As I engaged in the chore of attempting to save the last pepper plants, I noticed a sense of connection. I wondered what it would be like if I took the time to treat the people in my life the same as these plants. My mind started to think about family and friends and I made a mental note to check in with them later that day. Sadness also arose as I acknowledged that my lack of care and attention might mean that none of these plants would survive. I needed to slow down, to be more aware, to address problems as soon as they arose.

Important Lessons on Nurturing Myself and Others

As I plucked off the last of the worms, I thought back to how excited I was to plant the garden in the first place. In February, I had spent time looking through catalogs and carefully selecting organic heirloom seeds. When the brightly colored packets arrived I planted the seeds and watched them grow. I made plans for the raised garden beds and even agreed to let a friend of mine help build them. The pandemic hit in March, putting a dent in any progress, as my friend became consumed with his health related job. Then, a few weeks later, I fainted in a long grocery store line, cracking my ribs, which restricted my ability to lift anything heavy.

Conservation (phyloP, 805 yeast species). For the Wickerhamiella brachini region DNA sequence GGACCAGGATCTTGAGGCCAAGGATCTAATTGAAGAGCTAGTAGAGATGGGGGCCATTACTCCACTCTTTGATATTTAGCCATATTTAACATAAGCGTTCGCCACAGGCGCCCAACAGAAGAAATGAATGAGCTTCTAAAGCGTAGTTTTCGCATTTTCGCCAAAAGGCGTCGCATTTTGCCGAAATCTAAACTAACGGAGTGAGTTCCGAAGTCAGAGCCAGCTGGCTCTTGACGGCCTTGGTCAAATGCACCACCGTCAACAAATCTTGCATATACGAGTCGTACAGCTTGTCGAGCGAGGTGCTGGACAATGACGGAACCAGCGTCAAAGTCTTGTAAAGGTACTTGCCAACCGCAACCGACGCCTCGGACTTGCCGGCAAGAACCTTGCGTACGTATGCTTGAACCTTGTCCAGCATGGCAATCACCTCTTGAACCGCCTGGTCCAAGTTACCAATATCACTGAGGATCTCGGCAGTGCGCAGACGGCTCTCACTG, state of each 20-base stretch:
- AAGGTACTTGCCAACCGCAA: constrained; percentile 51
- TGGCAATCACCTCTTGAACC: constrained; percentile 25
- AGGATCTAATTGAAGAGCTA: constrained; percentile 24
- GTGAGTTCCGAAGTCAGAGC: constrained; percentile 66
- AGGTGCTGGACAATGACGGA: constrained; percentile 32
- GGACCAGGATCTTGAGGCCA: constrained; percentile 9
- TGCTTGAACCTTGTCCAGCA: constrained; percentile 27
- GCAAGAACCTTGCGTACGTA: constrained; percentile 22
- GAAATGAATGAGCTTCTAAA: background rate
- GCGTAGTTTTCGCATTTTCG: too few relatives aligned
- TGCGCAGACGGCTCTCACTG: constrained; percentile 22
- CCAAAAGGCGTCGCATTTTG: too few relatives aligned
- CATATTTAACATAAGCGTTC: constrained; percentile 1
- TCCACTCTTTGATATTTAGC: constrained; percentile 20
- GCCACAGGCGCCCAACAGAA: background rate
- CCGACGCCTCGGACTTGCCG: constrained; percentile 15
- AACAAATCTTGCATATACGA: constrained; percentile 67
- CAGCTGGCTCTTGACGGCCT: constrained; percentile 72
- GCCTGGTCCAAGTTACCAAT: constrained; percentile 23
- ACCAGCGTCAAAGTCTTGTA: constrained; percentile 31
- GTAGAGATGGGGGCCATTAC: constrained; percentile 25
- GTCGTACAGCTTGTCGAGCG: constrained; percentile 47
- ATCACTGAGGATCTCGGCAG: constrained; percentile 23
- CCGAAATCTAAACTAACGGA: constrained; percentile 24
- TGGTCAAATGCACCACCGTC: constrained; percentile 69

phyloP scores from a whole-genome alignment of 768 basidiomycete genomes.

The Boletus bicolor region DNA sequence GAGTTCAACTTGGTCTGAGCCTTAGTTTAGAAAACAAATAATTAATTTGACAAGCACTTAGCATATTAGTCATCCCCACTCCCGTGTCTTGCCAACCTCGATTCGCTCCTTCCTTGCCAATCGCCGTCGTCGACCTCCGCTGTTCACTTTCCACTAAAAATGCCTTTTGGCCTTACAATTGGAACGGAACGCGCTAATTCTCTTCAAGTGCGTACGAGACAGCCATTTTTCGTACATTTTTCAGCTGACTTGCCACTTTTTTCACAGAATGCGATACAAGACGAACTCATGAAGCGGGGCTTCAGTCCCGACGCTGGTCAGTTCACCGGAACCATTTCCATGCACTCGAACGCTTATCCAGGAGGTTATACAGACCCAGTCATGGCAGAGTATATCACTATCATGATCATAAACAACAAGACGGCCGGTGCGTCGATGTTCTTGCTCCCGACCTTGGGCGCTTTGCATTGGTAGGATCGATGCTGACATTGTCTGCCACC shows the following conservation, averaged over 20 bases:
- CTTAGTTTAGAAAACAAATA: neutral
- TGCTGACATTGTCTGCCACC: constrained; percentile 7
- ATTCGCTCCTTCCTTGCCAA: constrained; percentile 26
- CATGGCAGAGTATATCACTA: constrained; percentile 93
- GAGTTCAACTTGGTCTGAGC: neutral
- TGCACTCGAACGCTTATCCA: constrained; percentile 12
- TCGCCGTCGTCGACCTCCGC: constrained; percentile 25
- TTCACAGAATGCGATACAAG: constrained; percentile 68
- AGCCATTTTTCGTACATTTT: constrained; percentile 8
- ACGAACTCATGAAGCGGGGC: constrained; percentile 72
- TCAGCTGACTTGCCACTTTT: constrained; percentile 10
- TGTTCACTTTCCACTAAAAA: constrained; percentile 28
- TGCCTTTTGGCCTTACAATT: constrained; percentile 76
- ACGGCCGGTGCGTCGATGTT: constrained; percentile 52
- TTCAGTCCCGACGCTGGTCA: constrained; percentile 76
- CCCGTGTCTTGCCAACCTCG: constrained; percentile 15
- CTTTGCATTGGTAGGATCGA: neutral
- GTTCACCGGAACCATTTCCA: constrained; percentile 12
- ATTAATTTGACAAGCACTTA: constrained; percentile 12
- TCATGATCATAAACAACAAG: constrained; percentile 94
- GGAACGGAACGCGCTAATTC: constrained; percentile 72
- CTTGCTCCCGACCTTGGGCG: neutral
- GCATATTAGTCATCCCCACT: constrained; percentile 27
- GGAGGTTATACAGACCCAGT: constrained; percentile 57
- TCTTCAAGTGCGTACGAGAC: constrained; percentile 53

Still I had remained enthusiastic and ordered plastic beds online. I ordered organic potting soil as well, and managed to drag the bags to the beds and empty them. I watered the plants daily throughout the hot summer months and cheered at every new leaf or flower. What I hadn’t done, was spend time carefully checking my plants, making sure that no infestation was occurring. I knew that the nurturing piece was missing. Perhaps it was missing from the rest of my life as well.

Gardening Is Therapeutic Even When We Fail

Gardening is good for us physically and mentally, even when things don’t go right. When we plant a garden we spend more time outdoors, an experience that in itself can improve mental health. Gardening can also provide an opportunity for mindfulness, something that can benefit those who suffer from anxiety or depression. By quietly sitting with my garden, I was able to calm my mind and my breathing. But perhaps most importantly, gardening helps us move beyond perfectionism. And trying to make things perfect can lead to frustration, missed opportunities and strained relationships. Perfectionism can severely impact both our physical and mental health and is linked to anxiety, depression, and suicidal thoughts. Gardening helps us to let go of control and realize that nothing in life is perfect, and that in itself is therapeutic.

I sighed again as I watered the damaged plants and hoped for the best. ‘Maybe some of them will survive,’ I thought. I came back inside and became inspired by the amount of insight that had occurred in that short amount of time. ‘Gardening is therapeutic,’ I mused. I smiled as I began to plan a fall garden for the decimated space. I had learned some great lessons and was ready to try again. Both in life and in gardening.

Gardening is therapeutic photo of watering can
Photo by Christine John